Created: 2/29/1968

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The following intelligence organizations participated in the preparation of thit estimate.

The Control Intelligence Agency and the Intelligence organlrations of 'he Depart* menu of Stole ond Defense, aod the NSA,


Dr. Edward W. proctor, for me Deputy Director, Central Intelligence

Mr.enrwy,or the Director of IntoilKtortce and Research, Depart-mem of State

Vice Adm.owronce, for the Director, Defense Intelligence Agency Lfc Gen. Marshall S. Carter, the Director, National Security Agency


Mr. Howard C. Brown, ihe Assistant Generol Maooger. Atomic Energyand Mr. Williom O. Oegar, for me Assistant Director, Federal Bureau of Investigation, the subject being outside of their Jurisdiction.


Events since last September (end to confirm the conclusions of, that North Korean activities willampaign of military harassment in the DM'/ area, continued attempt* toguerrilla teams, and the dispatch of terrorist and sabotage missions. The raid on the Blue House represents the most dramnlic and flagrant manifestation of the campaign begun in6 to disrupt political order in South Korea, to tie down large ROK forces, and to encourage insurgency in the South. North Korean handling of the Pueblo crisis reflects an intention to heighten tensions and exploit US preoccupations with's recent speeches indicate he Is still determined toellicose posture.

These developments have hardened Seoul's attitude and increased the likelihoodajor ROK reaction to North Korean harassments. The North Koreans probably believe that the US will impose restraints on the ROK and will be reluctant to escalate its own responses in Korea. The North Koreans now probably see great and continuing opportunities to exacerbate relations between Seoul and Washington.

We continue to believe that Pyongyang realizes that anof incidents and attacks could escalate to the point of open warfare. We still estimate, however, that North Korea does not plan to invade South Korea and will not deliberately provoke hostilitiescale which would amountesumption of the war.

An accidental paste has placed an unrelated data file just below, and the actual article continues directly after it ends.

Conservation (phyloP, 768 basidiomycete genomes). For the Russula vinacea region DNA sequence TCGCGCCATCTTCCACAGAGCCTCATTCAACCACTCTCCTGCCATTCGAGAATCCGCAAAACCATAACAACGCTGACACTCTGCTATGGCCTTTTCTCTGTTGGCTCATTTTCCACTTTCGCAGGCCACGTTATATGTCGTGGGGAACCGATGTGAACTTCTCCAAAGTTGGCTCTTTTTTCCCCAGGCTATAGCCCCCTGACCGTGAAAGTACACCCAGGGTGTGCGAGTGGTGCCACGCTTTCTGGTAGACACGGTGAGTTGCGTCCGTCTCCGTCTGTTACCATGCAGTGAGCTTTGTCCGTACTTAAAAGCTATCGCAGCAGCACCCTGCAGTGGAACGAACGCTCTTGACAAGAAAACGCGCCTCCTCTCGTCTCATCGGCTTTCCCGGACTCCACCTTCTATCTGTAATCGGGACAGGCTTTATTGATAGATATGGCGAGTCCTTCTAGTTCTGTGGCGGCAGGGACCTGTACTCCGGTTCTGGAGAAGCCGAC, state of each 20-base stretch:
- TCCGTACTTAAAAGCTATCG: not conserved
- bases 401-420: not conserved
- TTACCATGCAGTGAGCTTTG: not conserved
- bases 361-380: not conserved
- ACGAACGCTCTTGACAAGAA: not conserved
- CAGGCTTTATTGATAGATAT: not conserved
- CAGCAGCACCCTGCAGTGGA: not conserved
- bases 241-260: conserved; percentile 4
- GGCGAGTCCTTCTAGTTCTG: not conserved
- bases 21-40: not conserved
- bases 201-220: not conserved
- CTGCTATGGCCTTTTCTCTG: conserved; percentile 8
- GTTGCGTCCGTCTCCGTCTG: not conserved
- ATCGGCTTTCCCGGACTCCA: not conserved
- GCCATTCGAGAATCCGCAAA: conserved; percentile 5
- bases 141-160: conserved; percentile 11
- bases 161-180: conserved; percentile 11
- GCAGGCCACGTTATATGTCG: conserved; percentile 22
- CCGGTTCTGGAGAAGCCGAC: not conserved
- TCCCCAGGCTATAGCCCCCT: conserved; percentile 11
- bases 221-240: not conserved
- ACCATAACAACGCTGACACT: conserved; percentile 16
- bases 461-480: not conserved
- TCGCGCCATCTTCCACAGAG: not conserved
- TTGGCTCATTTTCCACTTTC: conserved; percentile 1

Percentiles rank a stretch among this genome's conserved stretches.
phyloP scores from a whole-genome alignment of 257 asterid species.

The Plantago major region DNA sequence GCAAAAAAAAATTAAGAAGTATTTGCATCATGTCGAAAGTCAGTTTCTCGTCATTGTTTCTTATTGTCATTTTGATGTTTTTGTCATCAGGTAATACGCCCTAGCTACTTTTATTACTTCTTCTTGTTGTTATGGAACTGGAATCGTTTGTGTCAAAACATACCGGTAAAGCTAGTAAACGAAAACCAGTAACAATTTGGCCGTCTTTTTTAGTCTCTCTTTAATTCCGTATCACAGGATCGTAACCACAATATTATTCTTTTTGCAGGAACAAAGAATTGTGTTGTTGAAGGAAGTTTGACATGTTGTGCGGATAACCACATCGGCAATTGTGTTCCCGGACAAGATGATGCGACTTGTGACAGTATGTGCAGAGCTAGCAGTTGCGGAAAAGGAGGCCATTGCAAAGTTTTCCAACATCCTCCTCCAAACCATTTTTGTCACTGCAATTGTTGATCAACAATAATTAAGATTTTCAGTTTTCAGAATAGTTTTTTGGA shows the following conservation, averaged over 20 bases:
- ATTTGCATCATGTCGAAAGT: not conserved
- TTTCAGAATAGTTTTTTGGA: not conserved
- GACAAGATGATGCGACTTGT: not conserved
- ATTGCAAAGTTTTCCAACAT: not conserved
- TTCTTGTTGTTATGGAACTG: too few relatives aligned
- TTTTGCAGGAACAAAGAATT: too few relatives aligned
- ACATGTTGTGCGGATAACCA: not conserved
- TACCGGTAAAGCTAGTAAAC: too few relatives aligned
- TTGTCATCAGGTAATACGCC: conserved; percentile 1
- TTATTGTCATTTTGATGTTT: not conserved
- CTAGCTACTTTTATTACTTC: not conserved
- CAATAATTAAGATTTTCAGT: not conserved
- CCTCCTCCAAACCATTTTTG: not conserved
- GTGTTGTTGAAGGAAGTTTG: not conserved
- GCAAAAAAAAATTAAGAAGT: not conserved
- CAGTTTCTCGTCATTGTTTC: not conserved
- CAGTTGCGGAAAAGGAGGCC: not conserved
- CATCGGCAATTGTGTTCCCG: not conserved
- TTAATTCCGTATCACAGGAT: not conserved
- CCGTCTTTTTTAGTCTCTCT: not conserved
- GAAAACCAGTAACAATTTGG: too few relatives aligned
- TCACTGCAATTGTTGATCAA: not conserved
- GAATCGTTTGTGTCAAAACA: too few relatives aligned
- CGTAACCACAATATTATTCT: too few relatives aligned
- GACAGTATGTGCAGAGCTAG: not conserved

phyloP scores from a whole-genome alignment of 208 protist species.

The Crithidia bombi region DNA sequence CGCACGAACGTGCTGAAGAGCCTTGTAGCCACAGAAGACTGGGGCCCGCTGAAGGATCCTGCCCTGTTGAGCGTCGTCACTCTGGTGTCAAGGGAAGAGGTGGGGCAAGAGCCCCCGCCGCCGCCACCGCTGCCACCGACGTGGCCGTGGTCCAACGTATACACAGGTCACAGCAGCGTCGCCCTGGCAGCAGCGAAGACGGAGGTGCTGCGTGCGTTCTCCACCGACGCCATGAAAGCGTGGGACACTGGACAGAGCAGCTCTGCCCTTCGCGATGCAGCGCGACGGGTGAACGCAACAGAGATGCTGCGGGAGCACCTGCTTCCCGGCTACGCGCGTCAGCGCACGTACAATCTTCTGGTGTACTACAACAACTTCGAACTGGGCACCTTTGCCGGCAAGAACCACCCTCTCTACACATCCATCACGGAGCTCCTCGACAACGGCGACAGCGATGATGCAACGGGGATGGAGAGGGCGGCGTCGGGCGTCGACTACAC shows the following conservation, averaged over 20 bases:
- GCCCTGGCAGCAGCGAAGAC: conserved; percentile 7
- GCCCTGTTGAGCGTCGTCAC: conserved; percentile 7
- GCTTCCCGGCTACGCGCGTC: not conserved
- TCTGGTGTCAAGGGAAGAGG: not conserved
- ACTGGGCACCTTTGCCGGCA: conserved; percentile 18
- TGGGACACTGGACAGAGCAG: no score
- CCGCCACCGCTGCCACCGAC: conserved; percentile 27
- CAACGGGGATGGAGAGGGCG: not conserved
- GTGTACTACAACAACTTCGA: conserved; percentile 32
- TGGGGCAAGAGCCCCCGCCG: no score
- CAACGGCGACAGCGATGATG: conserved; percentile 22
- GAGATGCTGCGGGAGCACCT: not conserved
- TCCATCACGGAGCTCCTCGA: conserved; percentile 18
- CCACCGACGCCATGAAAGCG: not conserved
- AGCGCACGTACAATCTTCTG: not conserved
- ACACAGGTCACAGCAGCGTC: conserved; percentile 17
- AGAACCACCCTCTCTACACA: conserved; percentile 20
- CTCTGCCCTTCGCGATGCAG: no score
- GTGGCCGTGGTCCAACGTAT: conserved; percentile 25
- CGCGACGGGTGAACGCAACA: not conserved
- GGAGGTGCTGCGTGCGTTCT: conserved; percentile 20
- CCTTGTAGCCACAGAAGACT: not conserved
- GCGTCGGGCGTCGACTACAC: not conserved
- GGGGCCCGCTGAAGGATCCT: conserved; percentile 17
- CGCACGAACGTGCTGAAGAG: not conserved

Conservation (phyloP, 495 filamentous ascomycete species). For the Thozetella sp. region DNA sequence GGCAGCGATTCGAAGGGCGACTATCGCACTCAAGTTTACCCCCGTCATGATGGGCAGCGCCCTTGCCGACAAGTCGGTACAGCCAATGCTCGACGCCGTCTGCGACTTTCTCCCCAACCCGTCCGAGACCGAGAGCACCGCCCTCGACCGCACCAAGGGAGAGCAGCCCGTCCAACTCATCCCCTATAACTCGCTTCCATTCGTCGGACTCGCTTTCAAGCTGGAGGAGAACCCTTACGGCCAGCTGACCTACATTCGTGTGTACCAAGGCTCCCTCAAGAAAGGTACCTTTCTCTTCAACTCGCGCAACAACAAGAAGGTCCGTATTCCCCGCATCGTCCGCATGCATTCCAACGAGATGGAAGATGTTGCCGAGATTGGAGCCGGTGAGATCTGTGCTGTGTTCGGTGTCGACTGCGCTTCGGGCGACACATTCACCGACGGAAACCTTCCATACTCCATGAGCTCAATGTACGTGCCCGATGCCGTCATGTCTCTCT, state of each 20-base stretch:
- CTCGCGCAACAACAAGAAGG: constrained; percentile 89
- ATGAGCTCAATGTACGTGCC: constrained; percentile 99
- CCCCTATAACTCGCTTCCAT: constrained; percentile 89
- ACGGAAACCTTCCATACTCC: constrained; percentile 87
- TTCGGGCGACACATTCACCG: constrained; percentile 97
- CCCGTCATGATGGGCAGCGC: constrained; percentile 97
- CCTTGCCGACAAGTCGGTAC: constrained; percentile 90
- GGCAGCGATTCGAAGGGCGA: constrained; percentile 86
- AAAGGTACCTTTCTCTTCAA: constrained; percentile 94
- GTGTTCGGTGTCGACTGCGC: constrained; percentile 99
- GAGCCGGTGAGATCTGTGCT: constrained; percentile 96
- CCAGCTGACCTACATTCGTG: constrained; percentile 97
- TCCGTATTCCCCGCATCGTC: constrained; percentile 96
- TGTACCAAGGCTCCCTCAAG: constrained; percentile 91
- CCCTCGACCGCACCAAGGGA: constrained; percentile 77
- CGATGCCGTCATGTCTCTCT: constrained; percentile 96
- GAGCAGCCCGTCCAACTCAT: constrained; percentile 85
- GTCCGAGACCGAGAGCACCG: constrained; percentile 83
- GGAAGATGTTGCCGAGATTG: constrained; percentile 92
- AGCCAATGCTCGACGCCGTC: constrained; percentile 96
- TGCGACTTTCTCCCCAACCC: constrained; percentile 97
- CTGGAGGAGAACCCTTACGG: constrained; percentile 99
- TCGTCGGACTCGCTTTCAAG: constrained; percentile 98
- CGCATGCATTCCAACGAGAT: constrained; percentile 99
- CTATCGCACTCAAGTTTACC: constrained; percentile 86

Nevertheless, the general situation in Korea is more dangerous than it was last fall, since the possibilities of miscalculation are greater. The North Korean attitude is more openly truculent than at any timehe raid against the Presidential residence indicates that the North Koreans are willing lo run high risks; they must have been aware that assassination of President Pak would haveajor ROK retaliation. They may be counting heavily on USwith Vietnam, and on the deterrent value of their own mutual defense treaties with China and the Soviet Union.


We believe that North Korea Is pursuing an independent policy. Pyongyang probably does not consult with Moscow and Peking on the tactical development of its policy against the ROK and the US. North Korea's relations with China are cool, and thus Peking'* influence is quite limited. In any event, we believe Peking does not want to be involvedew Korean War at this juncture. As for the USSR, recent events have probably forced it to pay somewhat more attention to developments in Korea. Wc believe that the USSR docs nolajor war in the area. In the eventrisis in Korea, the Soviets would probably be reluctant to apply immediate pressures onlest they jeopardize the position they have built up there. And in any caw their influence would not necessarily be decisive.we believe that if major hostilities seemed imminent the USSR would try to exert some restraint over North Korea.

Additional evidence since our last estimate suggests that North Korea will continue its efforts to establish guerrilla bases in the South. Bui we believe that their prospects for success in this endeavor remain poor.

We now believe that the North Korean Navy has at least four "W'-class subniarines, at least seven "KOMAR"-class guided missile boats ami associated Styx missiles, and twofast patrol boats. Eighteen surface-to-air missileites.f which are occupied, have been identified Otherwise, the general level of equipment and strength of the North Korean forces is as described inf.



I. This documentby the Control Intelligence Agency. Tbli copy

ii for tha Information and uie of theond o' ponom under hb jurisdictionoed-to-knowAdditional eetentlol diuem morion may be aulhorlrod by the following offleiols within the- retpocti-r- doportmam:

o. Director olSnd Research, lorDeportment of Stota

b. Director. Deferwe iMeittgence Agency, for the Office of tha Secretary ol

Defense and the oroonlioito" of Aa Jointf Stofl cChief o*frmy, (or tha

O*oortm*nt ofd. Awfaaont Ohtf el Novo* OpwoHom IW-effioamce;.tha Oeporfrne* of tha


AubKaM Ota*fr. iMaAgenor, USAF. foe tha Daportownr of rha Air Forte

f. Diraehv of Intelligence. *K, lo. tha Atomic Energy Commission

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